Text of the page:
What is VOC in Paint and Why Does it Matter?
Warning: The author gets excited about some pretty boring science stuff
You want to paint your house and you are starting to look at different paints. You keep seeing the letters VOC, this product is low VOC this product is higher VOC etc. What does it mean and how is it relevant to your project?
“Volatile organic compound (VOC) emissions from consumer and commercial products are a significant contributing factor in the creation of air pollution in urban areas. The use of consumer and commercial products results in emissions of VOCs from solvent-based products, and to a lesser extent, water-based products. These emissions contribute to the formation of ground-level ozone and fine particulate matter, which form smog.”
Volatile Organic Compounds in Consumer and Commercial Products. (5 May, 2015). http://www.ec.gc.ca/cov-voc/
This is a great definition from the Canadian government. In painting, the American Society for Testing and Materials (ASTM) is one of our main standard setters and they utilize a much more sciencey definition. Essentially, there are very interesting chemicals that do any number of things to our paints (stabilize, thin, help adhere to a surface, etc) these chemicals dry but are not present in the cured paint coating. These very interesting chemicals, once out of the can, are very fast to change into other chemicals that harm the environment. These useful chemicals are great to study in a lab or theorize about, but eliminating them from our use in architectural coatings would be fabulous!
VOC manufacture and addition to our paint products is a procedure that can create environmental problems. Some common paint additives are, “benzene, formaldehyde, kerosene, ammonia, toluene, and xylene, all of which are known carcinogens and neurotoxins.” No process is perfect so there is a risk of contamination even before the paint is put into the can. Once out of the can these chemicals are best avoided.
Avoiding VOCs makes our job as paint applicators much simpler. Zero VOC paint is a pleasure to work with as our personal protective gear requirements are very low. A workplace without known carcinogens is better than a workplace with carcinogens; painting with zero VOC paint makes jobsites better. There are fewer hazardous chemicals from start to finish using zero VOC paints, less waste and much simpler disposal or recycling.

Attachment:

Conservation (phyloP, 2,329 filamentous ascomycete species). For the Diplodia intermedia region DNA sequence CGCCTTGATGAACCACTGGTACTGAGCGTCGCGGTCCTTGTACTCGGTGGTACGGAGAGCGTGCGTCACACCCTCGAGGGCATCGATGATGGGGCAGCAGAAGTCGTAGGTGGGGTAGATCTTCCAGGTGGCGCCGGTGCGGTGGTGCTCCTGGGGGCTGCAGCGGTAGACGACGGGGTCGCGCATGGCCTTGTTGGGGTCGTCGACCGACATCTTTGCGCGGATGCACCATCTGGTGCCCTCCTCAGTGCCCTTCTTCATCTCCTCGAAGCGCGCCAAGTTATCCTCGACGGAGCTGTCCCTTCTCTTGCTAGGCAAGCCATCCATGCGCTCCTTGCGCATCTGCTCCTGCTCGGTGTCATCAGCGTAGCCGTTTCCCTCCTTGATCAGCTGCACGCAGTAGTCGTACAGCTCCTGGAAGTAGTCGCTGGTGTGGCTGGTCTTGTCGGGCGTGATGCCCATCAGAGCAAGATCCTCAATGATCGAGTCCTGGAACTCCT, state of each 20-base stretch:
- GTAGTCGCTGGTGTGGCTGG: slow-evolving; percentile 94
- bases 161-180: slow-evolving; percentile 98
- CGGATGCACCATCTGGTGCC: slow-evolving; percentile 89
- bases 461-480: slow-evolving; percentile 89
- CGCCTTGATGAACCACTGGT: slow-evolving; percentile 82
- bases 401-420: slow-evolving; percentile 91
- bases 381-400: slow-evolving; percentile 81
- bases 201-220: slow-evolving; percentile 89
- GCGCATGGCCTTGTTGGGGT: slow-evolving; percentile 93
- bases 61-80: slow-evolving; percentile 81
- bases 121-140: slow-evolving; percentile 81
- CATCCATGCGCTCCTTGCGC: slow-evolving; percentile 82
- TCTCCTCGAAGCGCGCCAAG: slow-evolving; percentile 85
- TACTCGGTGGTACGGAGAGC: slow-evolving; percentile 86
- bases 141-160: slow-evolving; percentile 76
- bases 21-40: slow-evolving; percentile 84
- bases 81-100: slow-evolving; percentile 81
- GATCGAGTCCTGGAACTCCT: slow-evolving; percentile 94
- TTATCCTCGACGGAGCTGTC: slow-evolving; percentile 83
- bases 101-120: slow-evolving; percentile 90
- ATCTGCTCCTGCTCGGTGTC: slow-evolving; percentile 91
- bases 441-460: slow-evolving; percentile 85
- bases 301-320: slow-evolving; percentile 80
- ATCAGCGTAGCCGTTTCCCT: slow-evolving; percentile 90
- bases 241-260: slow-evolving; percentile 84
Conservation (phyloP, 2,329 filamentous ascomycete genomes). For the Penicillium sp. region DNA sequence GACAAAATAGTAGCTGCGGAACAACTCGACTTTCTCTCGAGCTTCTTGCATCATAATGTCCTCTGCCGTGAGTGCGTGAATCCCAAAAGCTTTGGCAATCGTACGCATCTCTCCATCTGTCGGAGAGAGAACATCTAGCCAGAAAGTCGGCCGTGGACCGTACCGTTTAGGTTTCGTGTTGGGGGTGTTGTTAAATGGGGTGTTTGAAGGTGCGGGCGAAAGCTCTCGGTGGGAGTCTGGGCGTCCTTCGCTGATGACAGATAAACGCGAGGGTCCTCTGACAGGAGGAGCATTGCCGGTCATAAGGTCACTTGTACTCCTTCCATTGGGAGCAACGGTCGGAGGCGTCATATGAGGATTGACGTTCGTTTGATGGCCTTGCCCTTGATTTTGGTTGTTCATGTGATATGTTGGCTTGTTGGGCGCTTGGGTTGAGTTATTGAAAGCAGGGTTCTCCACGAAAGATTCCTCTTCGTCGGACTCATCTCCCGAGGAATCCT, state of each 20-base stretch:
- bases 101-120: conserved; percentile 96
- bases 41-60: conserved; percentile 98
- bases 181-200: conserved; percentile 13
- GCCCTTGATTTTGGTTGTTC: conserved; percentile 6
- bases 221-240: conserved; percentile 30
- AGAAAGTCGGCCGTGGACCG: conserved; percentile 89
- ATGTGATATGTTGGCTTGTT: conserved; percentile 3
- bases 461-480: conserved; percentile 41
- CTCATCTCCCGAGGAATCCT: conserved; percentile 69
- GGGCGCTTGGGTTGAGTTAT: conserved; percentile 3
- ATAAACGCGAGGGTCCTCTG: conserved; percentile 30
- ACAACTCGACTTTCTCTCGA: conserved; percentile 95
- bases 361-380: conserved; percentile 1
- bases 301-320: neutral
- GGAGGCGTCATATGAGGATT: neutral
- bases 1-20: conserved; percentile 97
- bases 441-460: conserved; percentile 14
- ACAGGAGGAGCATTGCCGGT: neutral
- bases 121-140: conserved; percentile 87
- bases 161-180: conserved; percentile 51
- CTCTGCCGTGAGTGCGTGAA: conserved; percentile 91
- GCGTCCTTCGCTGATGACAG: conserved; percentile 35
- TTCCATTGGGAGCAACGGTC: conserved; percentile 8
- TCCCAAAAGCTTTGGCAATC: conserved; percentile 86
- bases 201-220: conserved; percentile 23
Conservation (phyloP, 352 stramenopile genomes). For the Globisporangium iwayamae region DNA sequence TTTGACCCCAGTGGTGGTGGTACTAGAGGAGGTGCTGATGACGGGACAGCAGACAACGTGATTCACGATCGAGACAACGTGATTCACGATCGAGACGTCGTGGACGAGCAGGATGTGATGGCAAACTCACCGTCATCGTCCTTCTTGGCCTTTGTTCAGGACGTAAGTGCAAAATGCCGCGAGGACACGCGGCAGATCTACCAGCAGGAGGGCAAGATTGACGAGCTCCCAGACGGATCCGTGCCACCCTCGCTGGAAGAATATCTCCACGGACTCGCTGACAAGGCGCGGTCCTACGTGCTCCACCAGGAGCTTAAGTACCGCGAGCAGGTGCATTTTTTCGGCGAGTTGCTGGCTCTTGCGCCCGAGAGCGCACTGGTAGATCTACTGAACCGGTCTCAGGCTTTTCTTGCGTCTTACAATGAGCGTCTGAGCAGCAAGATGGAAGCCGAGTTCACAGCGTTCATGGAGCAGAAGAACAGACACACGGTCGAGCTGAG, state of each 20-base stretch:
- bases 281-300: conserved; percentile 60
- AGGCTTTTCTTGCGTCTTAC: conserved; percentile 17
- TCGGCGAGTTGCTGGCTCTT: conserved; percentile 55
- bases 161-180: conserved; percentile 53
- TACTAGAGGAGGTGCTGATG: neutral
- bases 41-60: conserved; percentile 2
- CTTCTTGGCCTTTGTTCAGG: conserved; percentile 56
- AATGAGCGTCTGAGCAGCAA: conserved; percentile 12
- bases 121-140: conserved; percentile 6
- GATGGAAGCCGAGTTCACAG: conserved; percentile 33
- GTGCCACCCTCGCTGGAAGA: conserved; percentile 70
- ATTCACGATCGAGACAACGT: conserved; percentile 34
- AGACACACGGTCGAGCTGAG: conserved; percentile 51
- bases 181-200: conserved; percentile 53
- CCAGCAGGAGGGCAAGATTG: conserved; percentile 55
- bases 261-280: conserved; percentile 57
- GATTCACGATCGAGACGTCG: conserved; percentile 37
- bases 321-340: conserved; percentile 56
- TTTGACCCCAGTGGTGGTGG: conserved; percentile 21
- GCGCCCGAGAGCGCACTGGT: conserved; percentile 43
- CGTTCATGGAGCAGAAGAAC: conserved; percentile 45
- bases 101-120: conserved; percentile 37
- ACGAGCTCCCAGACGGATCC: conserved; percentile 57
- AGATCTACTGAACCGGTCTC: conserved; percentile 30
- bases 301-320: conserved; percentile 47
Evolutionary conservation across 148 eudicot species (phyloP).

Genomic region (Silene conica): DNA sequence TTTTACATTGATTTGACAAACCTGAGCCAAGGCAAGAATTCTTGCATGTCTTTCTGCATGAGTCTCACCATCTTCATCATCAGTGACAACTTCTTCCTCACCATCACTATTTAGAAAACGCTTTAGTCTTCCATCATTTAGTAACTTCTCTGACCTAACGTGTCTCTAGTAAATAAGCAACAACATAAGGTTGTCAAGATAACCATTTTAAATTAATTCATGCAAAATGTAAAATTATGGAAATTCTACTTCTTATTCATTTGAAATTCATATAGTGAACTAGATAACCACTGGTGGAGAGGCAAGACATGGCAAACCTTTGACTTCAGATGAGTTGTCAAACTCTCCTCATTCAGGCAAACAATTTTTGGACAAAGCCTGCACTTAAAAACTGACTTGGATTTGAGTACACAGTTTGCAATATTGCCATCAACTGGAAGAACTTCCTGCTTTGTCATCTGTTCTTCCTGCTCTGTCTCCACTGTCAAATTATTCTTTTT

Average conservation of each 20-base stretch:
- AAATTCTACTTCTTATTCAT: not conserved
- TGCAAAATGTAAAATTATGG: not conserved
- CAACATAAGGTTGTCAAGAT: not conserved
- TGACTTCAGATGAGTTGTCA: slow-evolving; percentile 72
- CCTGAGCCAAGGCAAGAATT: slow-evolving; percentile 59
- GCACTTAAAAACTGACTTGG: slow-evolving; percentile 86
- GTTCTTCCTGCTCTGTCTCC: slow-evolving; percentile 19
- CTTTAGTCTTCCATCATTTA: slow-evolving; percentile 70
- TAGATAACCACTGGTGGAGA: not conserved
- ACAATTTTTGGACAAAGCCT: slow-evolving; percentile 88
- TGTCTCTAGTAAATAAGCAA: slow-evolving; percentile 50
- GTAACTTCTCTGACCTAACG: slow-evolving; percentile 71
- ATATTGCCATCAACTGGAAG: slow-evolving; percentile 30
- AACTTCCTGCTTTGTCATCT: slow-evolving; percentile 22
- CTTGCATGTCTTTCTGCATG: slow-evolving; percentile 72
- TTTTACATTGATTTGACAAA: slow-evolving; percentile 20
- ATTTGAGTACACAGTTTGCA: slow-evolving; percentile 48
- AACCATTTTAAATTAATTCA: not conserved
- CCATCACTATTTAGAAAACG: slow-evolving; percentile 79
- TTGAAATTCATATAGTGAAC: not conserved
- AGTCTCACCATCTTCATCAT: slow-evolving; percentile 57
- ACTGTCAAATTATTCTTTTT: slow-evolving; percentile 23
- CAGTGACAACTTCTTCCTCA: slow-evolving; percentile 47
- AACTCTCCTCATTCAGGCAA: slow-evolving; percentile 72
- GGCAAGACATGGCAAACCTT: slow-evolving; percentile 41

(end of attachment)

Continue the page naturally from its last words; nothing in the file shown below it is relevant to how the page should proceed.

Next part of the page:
Green building initiatives like LEED standardize and promote environmentally friendly building and maintenance practices. LEED VOC classification is in place, “to reduce the quantity of indoor air contaminants that are odorous, irritating and/or harmful to the comfort and well-being of installers and occupants.” Reducing really exciting chemistry into simple terms (odorous, irritating, etc.) helps kick in a self interest mechanism that empowers consumers and end users to care about really fancy chemistry. Self interest is a great start when looking to make significant changes to the environment.
There have been great advances in paint technology that make painting an ever more pleasurable pursuit. My copy of the Paint and Coatings Testing Manual has over 1000 pages and is rife with excitement over advances in green painting developments. The Canadian Paint and Coatings Association lists annual retail sales of paint products at $10 billion. Education for consumers (paint contractors and our clients) is vital to create the increasing demand for zero VOC paints. This demand will result in an increasing supply of great environmentally sustainable coatings for an expanding list of surfaces.
An important thing to remember and a myth to dispel is that “green” products are not as durable. While there was a shift when stricter rules were put in place and paint manufacturers had to quickly change formulas to comply with the new standard, current products are more durable than ever and safer to use for the painter and environment. Ask your painting contractor how they intend to paint your project safely, and how they will dispose of paint and materials so you know that your job site will be safe and that you are doing your part to protect the environment.